While continuing their near flawless offensive execution will be paramount to the Dallas Mavericks’ hopes of winning an NBA Championship, limiting the Miami Heat attack will be just as important. It won’t be easy.
Miami has already beaten two of the best defenses in the NBA in the 2011 playoffs, defeating both the Chicago Bulls and Boston Celtics, teams that are readily accepted as having superior defenses to Dallas. The Mavericks, however, have the benefit of the best zone defense in the league, one they have used with tremendous success against the Heat in the past.
In two regular seasons with the Mavs this year, Miami faced a zone defense on 56 offensive possessions or about one-fourth of the time. On these plays, the Heat shot 13-of-45 from the field (28.9%), resulting in an offensive efficiency of .55 points per possession – both marks are well below their season average. It’s a limited sample size to be sure, but given the success Dallas has had with short spurts of this approach and the manner in which Chicago pestered Miami with their quasi-zone in the Eastern Conference Finals, the Mavs will likely show flashes of this defense throughout the series. Furthermore, Dallas has been much more liberal in their use of the zone against Miami. During the regular season they went to the zone look a little more than 10% of the time as compared to nearly 25% against the Heat.
After watching footage of Dallas’ zone against Miami on Synergy Sports two things become readily apparent: the Mavs limit the Heat’s dribble drive game and force the ball out of the hands of their primary scorers.
Of the 45 shots the Heat attempted in these two games, just 10 were in the paint, surprising when considering that a majority of these touches came in isolation and pick-and-roll sets. This isn’t to say players like LeBron James and Dwyane Wade aren’t able to penetrate against this zone look, but rather the swift rotation of the Dallas frontcourt forces them to kick and settle for perimeter jumpers. This could prove to be a double-edged sword for Dallas in the Finals. Certainly forcing a team into settling for long two’s rather than shots at the rim is good in theory, but Miami has been making these in the postseason and the Mavs potent lineup of shooters leaves something to be desired defensively. Still, any team would likely rather take their chances with James and Wade settling rather than attacking.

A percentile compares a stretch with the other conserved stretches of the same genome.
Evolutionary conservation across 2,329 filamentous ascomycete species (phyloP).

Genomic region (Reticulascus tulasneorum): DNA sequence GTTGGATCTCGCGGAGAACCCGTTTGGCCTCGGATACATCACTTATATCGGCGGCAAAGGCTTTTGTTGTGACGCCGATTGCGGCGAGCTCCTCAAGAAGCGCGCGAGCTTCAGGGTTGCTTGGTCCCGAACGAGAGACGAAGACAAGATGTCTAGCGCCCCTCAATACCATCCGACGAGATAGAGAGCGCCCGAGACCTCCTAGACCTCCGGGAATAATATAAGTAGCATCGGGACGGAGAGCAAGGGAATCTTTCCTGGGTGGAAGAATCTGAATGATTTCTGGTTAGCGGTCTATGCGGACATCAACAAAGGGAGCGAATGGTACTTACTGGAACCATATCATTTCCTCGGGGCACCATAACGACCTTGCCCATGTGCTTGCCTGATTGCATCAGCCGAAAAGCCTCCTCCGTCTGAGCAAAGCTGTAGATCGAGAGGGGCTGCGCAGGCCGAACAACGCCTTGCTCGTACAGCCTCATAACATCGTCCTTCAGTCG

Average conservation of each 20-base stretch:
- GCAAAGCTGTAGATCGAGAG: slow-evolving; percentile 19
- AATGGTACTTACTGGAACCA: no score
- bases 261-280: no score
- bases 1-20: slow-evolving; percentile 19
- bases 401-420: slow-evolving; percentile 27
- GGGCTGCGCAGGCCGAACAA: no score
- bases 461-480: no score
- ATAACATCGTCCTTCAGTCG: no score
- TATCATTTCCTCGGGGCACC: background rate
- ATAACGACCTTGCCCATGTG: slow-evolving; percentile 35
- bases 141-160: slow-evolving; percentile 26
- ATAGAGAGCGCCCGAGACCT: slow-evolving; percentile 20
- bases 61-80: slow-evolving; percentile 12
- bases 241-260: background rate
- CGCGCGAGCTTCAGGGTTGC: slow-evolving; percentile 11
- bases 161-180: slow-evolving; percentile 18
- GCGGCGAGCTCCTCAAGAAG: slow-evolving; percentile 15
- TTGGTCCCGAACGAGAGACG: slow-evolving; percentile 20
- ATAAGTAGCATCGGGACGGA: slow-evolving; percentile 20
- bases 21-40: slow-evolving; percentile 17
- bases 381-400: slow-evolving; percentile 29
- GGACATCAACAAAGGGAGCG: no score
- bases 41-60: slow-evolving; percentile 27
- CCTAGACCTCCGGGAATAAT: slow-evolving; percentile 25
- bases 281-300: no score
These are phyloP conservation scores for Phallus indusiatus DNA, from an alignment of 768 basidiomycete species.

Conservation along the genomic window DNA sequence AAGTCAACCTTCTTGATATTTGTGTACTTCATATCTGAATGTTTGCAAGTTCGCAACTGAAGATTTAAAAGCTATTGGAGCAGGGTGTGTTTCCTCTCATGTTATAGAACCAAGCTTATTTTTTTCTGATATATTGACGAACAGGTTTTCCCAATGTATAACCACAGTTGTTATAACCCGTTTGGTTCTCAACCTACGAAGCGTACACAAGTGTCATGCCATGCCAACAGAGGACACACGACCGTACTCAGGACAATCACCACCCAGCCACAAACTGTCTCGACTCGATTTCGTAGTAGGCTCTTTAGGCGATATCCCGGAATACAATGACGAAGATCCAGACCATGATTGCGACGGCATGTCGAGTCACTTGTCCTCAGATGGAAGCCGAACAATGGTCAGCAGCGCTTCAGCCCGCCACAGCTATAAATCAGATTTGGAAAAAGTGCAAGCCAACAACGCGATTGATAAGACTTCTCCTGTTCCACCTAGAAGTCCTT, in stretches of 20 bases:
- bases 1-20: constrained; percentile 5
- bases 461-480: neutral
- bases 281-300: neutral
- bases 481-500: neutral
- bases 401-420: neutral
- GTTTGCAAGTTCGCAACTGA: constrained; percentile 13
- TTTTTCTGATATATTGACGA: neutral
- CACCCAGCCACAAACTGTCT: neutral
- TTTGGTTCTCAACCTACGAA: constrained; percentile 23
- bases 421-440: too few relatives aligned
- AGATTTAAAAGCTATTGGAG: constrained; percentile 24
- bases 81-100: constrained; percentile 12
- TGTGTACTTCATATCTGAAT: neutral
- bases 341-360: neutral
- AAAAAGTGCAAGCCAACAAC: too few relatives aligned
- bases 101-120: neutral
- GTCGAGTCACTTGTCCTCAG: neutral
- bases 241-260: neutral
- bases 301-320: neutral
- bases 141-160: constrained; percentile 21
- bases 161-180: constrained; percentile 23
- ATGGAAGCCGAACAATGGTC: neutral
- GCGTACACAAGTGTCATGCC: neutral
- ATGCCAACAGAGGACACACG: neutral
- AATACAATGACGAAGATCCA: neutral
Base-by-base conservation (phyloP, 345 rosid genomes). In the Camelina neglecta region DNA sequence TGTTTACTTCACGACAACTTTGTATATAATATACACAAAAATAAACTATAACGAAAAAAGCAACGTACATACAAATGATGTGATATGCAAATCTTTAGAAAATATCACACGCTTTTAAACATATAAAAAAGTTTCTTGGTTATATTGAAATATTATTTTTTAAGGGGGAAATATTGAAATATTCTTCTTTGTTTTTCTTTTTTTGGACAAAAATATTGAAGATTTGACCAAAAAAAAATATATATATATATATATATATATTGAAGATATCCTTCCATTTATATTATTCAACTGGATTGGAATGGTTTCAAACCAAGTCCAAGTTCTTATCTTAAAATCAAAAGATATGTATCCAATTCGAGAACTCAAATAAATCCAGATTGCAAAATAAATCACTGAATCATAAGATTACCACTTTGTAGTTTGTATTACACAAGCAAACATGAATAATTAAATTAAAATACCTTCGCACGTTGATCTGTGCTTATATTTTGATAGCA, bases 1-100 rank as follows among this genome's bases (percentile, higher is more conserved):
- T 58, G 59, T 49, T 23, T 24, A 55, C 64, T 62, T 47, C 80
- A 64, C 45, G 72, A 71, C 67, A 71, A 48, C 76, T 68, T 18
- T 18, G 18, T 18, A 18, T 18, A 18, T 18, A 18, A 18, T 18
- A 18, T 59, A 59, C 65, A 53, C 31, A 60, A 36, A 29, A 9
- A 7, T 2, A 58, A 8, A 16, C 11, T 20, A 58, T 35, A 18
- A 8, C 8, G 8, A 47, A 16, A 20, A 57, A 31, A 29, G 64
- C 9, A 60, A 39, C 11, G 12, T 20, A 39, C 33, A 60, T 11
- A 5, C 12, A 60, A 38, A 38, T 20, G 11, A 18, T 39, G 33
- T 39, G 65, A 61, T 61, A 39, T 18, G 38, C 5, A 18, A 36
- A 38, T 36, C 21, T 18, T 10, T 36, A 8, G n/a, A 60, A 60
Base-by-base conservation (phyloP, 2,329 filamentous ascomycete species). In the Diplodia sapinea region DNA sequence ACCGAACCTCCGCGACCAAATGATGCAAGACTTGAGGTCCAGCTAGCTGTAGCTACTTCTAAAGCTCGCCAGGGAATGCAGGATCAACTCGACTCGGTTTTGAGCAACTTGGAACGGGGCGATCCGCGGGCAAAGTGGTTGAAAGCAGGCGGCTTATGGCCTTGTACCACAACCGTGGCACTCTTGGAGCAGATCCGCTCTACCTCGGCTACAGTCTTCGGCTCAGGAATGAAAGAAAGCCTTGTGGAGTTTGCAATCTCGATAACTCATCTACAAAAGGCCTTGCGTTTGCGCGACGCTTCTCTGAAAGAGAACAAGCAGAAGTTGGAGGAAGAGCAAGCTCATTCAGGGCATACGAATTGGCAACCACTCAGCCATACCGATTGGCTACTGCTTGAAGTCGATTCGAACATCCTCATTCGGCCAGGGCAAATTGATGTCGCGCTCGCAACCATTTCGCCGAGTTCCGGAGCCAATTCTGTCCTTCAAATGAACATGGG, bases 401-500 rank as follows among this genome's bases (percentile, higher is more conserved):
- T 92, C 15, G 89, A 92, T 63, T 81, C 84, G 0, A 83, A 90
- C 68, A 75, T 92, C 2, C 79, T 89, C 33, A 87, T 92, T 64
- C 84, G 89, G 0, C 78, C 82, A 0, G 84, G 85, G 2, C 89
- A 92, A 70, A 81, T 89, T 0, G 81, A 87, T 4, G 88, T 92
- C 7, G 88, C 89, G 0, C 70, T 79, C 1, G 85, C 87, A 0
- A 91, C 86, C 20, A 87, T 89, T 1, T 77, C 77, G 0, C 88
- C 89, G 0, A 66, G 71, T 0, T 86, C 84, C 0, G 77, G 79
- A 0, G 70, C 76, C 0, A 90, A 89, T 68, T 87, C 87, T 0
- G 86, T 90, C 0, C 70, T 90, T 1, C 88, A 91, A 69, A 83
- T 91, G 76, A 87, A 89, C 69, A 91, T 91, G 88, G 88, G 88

Dallas has also managed to force the basketball into the hands of Miami’s role players much more frequently when defending with the zone. During the regular season the Heat’s Big Three accounted for just over 64% of the team’s total possessions. This mark drops to 55% when facing the Mavs’ blanketing zone approach. This may not seem like a significant change, but based on the Heat’s pace of play, it works out to a difference of more than eight possessions per game that the ball is going to say Mike Bibby or Mike Miller rather than James, Wade or Chris Bosh. Over the course of a seven game series that expects to be hotly contested, this is pretty significant.
Overall Miami hasn’t struggled significantly against zone defenses – but there has been a noticeable drop-off. The Heat ranked second in the NBA in offensive efficiency while shooting 48.1% from the floor, they were just 15th against zone defenses on 38.8% shooting.
Given the excellent adjustments that Miami head coach Erik Spoelstra has made throughout the playoffs there’s no question his team will be versed on the Dallas zone when the teams take the floor later tonight for Game 1. The question is, can they execute against it?
The data indicates that the Heat will need their role players – specifically their perimeter shooters – to step up and make shots. The traditional marquee matchup putting two great superstars against one another will occupy headlines, but ultimately a form of defense considered unfit for the rigors of the NBA may be what truly decides this year’s Finals.
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